Please Check: Ready to Start Building this Design

EricR

New Member
LIABILITY RELEASE: I hereby release anyone and everyone from any and all liability related to advice given in response to this request for help. Including all replies, replies to replies, replies to my follow-up replies, etc.

Hello,

Sorry this is a cross-post. This was posted in the Safety Check section but no one has replied.

Please review and comment on this. All of my parts are in and I would really like to get started this weekend.

All help is greatly appreciated!

We have a Lance 2185 travel trailer that I am going to upgrade from FLA to LFP. At the same time I will be moving the battery location from the trailer tongue to a closet at the rear of the trailer, and adding portable solar panel(s).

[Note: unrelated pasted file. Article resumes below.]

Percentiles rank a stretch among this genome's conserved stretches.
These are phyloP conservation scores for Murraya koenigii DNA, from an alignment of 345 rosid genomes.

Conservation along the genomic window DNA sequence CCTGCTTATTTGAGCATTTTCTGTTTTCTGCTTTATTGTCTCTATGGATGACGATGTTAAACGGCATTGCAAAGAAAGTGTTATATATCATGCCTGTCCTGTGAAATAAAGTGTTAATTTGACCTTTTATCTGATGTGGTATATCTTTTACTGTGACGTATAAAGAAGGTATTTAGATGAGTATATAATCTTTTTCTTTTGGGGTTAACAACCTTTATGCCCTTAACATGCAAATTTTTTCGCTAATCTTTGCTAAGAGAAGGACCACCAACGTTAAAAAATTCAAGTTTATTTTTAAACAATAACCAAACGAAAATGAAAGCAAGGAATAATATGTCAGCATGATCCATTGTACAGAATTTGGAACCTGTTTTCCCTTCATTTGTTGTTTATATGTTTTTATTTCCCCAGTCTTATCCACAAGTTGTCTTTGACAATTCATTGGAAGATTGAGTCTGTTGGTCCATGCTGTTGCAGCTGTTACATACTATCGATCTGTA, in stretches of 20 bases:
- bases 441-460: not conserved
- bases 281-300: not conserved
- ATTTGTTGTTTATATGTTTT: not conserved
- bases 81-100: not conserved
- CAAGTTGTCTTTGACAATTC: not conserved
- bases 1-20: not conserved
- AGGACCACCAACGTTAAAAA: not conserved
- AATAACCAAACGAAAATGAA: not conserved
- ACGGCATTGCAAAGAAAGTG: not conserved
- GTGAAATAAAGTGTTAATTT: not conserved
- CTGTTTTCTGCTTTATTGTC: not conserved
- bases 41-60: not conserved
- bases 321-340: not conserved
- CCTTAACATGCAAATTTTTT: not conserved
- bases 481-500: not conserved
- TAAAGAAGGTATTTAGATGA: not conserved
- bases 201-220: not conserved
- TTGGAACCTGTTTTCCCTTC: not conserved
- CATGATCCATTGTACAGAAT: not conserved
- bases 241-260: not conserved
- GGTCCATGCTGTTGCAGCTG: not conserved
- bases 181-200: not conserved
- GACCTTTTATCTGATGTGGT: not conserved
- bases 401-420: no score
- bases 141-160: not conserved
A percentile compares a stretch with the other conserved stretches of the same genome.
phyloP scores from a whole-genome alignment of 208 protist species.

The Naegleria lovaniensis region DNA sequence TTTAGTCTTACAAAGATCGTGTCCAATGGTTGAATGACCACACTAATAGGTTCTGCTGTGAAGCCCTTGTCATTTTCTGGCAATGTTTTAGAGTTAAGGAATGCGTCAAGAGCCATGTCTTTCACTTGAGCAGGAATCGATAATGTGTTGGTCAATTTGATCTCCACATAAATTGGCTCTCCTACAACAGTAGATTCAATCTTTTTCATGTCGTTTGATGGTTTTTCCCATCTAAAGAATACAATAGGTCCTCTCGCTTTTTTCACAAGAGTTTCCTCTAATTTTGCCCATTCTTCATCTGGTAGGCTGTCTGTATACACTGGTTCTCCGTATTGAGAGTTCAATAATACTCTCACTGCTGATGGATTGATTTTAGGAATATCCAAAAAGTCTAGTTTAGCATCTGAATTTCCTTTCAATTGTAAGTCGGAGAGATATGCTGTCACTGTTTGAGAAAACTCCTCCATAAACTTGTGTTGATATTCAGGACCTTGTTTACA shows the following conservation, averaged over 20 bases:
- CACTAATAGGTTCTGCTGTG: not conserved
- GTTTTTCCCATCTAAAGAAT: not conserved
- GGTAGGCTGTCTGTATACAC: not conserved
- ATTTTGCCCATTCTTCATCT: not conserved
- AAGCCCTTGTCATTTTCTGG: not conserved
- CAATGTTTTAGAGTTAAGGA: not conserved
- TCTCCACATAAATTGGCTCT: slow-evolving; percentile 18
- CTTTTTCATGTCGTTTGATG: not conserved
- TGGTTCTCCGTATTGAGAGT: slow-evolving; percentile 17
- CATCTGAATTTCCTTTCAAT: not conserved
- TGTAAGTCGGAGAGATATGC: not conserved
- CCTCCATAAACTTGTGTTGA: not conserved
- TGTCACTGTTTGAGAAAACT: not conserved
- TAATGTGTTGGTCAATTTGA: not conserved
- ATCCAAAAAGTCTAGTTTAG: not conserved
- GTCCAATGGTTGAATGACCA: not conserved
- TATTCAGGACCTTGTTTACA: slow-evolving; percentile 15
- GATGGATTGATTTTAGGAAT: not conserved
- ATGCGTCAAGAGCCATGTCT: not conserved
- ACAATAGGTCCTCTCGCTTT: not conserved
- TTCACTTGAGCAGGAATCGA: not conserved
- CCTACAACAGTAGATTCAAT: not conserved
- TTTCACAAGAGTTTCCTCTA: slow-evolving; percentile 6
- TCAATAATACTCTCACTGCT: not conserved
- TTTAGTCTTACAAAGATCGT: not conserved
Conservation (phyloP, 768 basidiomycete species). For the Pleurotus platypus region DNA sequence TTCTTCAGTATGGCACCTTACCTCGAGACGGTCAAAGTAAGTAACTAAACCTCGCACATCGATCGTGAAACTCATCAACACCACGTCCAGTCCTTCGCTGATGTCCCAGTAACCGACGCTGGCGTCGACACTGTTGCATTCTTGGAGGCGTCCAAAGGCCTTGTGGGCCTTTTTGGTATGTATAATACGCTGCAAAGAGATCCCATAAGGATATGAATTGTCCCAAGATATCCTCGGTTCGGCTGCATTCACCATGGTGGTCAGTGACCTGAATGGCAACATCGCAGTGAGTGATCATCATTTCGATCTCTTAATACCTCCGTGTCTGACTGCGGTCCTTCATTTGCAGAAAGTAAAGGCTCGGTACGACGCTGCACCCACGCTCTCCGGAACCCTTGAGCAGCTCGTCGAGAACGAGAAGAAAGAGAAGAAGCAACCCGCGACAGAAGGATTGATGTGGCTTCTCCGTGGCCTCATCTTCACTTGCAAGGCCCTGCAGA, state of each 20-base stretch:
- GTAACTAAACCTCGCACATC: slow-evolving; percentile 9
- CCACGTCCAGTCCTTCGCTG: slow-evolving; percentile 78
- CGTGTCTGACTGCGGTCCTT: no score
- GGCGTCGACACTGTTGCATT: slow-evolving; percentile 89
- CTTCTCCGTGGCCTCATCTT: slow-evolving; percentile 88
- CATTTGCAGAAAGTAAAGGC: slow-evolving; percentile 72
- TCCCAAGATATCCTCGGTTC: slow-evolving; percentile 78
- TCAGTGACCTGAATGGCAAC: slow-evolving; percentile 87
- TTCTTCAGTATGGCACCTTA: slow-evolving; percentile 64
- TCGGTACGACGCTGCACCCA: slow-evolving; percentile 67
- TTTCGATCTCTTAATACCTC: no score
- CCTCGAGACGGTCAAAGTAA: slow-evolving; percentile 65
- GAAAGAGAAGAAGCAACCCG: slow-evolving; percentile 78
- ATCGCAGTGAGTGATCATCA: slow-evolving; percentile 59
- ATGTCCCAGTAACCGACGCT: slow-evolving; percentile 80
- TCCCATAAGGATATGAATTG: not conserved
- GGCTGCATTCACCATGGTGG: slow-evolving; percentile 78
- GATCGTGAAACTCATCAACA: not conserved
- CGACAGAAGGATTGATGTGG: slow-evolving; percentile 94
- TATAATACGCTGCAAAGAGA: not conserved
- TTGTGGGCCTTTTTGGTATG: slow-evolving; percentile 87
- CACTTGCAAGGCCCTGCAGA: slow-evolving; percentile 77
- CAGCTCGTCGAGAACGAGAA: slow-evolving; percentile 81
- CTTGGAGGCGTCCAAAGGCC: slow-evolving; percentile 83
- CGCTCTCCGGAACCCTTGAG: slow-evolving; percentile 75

Feedback on safety (i.e. wire sizing, fuse sizing and placement, etc.) is especially appreciated!


Notes:
  • The original converter has been removed
  • The original AC breaker panel and DC fuse panel have been retained
  • Using the Energy Audit spreadsheet I have determined maximum possible draw on the DC Panel is 48A
  • The wire run from the existing DC panel at mid-trailer back to the rear closet with LFO batteries batteries will be 10-12 FT (depending on how routing works out)
  • All wire from the battery terminals to the MRBF block terminal (+) / busbar (-) will be with 2/0 AWG wire (to allow for future upgrades)
  • Portable solar panel, SCC, and associated wire are as supplied in a solar panel kit
  • All other wire is 4 AWG
  • 2 Lion Energy UT1300 105Ah, 1344Wh, 150A LiFePo4 batteries provide the power
  • The shunt is what comes with the Victron BMV-712
  • No inverter at this time

Let me know if I can clarify anything further.

Trailer_Diagram_4-1.jpg

Thanks for your input and helping to keep my family safe!

Regards,

-Eric
 
Last edited:

McCarthy

Solar Addict
If there is any major length between the DC / solar chargers and the block I'd add a 80 / 30 amp fuse right at the charger.